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Discussion Starter #1
What is a cost-effective schedule for changing:
- automatic transmission fluid
- brake fluid
- power steering fluid

And what is an average cost for each of those?

Thanks!
 

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Did you check the Owners Manual for the maintenance schedule?

Brake fluid needs to be changed every three years.
 

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Everything in Moderation
2006 CR-V EX, 5MT
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But @racoon, doesn't the Gen3 have the maintenance minder alert system (and therefore no published 'schedule')?

I know when the Generation first came out, folks were encouraged to use the '06 schedule on the Honda Ownerlink. Then, there is the additional uncertainty if the MM was rest at an oil change without the other 'almost due' services being performed.

++++++++++

Anyway, to answer the question:

ATF and Rear Diff fluids: ~30K miles (simple drain & fill)
Brake Fluid: 3 yrs regardless of miles

Power steering: No consistent agreement, but it is easy engough to change with a turkey baster at the reservoir. Just suck out the old, pour in the new, until you use 2 - 12 ounce bottles. I did ours @ 100K miles.



PS: Don't forget to replace coolant, too.
 

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What would go wrong with too old steering fluid? How could you tell?
I just have the steering fluid replaced at the dealer by dealer recommendation, but I didn't feel anything different in the steering after the flush.

Exactly the same happened with the coolant. The car never heated up neither before nor after the flush. even in Florida's summer.

I did feel a difference when the brakes fluids was flushed. I felt the brakes more reactive.

My V is a 2008 with 50k miles. I got it six years ago with 20k miles.
 

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I found that my power steering fluid level is at the "low" mark on the reservoir, and there was a little bit of oil on top of the reservoir, making me think that the inlet o-ring probably needs to be replaced (as the fluid is probably bubbling/foaming when the engine is running).

But, I did find the proper procedure in the manual for changing the power steering pump fluid.

134784


It takes about 1L of power steering fluid to do a full drainage of the old fluid. When I pick up the o-ring, I may see what size power steering fluid bottle the dealer has and pick one or two up.

What would go wrong with too old steering fluid? How could you tell?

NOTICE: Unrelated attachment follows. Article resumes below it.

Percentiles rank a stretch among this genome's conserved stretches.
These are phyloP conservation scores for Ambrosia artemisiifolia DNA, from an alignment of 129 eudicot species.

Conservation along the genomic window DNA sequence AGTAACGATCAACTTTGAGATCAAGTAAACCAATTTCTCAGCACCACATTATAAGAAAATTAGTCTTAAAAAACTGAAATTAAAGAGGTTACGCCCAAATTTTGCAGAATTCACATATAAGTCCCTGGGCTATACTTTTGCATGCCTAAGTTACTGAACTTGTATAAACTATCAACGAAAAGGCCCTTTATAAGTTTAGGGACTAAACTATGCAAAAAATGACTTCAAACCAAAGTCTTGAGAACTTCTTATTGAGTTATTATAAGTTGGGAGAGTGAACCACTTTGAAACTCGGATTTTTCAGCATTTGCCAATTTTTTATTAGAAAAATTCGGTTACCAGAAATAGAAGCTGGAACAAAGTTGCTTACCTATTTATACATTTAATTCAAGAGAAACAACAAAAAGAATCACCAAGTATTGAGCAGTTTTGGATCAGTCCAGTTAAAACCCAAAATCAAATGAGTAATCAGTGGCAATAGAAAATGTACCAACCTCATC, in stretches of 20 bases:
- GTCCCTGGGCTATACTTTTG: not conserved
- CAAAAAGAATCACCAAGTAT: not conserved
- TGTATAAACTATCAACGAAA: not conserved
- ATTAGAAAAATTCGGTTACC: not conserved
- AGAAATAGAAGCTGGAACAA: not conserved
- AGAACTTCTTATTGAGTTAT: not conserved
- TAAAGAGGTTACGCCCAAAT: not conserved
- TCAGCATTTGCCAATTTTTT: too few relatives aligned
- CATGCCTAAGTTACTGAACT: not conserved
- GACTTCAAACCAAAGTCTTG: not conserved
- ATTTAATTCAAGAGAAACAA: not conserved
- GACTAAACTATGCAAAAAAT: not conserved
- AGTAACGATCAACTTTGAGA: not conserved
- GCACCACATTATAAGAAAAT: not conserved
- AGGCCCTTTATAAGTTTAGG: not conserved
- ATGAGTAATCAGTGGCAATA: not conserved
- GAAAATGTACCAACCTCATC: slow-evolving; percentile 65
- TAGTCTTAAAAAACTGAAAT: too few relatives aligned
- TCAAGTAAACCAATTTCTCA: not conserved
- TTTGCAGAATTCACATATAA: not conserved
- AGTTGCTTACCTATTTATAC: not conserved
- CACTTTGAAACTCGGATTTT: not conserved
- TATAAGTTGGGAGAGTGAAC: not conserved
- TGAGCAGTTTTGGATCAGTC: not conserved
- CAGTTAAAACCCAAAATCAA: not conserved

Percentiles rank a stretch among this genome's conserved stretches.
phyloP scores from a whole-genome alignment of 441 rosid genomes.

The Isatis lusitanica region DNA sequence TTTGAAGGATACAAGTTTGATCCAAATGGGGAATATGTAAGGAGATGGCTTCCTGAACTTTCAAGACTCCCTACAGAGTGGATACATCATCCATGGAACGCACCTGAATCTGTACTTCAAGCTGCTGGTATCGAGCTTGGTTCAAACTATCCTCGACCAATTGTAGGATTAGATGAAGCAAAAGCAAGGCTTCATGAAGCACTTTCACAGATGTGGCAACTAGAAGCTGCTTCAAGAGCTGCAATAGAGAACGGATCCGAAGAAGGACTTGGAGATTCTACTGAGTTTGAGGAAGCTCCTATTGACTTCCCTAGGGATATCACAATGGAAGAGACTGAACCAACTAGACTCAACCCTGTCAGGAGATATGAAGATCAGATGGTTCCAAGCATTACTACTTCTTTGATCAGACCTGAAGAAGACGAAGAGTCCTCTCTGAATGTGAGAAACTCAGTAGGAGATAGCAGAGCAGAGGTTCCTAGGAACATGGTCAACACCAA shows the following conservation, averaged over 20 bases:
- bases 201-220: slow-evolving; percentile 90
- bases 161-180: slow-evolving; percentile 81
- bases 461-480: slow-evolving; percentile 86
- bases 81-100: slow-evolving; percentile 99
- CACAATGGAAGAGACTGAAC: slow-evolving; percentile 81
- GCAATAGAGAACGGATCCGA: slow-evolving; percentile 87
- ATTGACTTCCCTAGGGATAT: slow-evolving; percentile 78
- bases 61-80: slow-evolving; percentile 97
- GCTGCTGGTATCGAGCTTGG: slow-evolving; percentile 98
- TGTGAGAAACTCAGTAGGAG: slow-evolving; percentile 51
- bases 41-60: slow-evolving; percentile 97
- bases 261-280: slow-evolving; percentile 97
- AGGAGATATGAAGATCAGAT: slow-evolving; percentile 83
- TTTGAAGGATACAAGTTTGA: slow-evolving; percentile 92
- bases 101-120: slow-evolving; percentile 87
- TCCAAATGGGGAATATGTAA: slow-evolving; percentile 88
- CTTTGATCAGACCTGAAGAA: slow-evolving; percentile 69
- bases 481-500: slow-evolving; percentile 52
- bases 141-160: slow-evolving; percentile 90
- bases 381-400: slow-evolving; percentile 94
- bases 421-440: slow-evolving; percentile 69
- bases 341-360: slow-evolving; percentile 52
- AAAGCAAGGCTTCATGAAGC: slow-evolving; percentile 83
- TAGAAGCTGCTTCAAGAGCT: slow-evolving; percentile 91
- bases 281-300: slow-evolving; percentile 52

I just have the steering fluid replaced at the dealer by dealer recommendation, but I didn't feel anything different in the steering after the flush.
The pump fluid is also a lubricant. And as the pump wears down over the years, there could be metal particles in the fluid. There is also the possibility that there may be moisture in the fluid. Draining and refilling it starts with fresh fluid so that the pump lasts longer. Same with the engine oil, engine coolant, dual pump fluid and transmission fluid--just because a car doesn't drive any different, doesn't mean the oil or coolant didn't need to be changed. It's just a way to make sure you get the maximum life out of the components. Or to look at it another way, cheap insurance. So no worries--even if you don't feel a difference, you did the right thing! ?
 

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What would go wrong with too old steering fluid? How could you tell?
I just have the steering fluid replaced at the dealer by dealer recommendation, but I didn't feel anything different in the steering after the flush.

Exactly the same happened with the coolant. The car never heated up neither before nor after the flush. even in Florida's summer.

I did feel a difference when the brakes fluids was flushed. I felt the brakes more reactive.

My V is a 2008 with 50k miles. I got it six years ago with 20k miles.
That is probably a good sign (as long as they did indeed change the coolant & power steering fluid), because they should not feel or perform any different. Coolant is designed to keep the engine from overheating in hot weather & freezing in cold weather. Automotive fluids typically wear out over time, get dirty from the systems they flow through (thereby contributing to more wear - sort of like wet sanding), and can absorb water (brake fluid) which contaminates the fluid.
 
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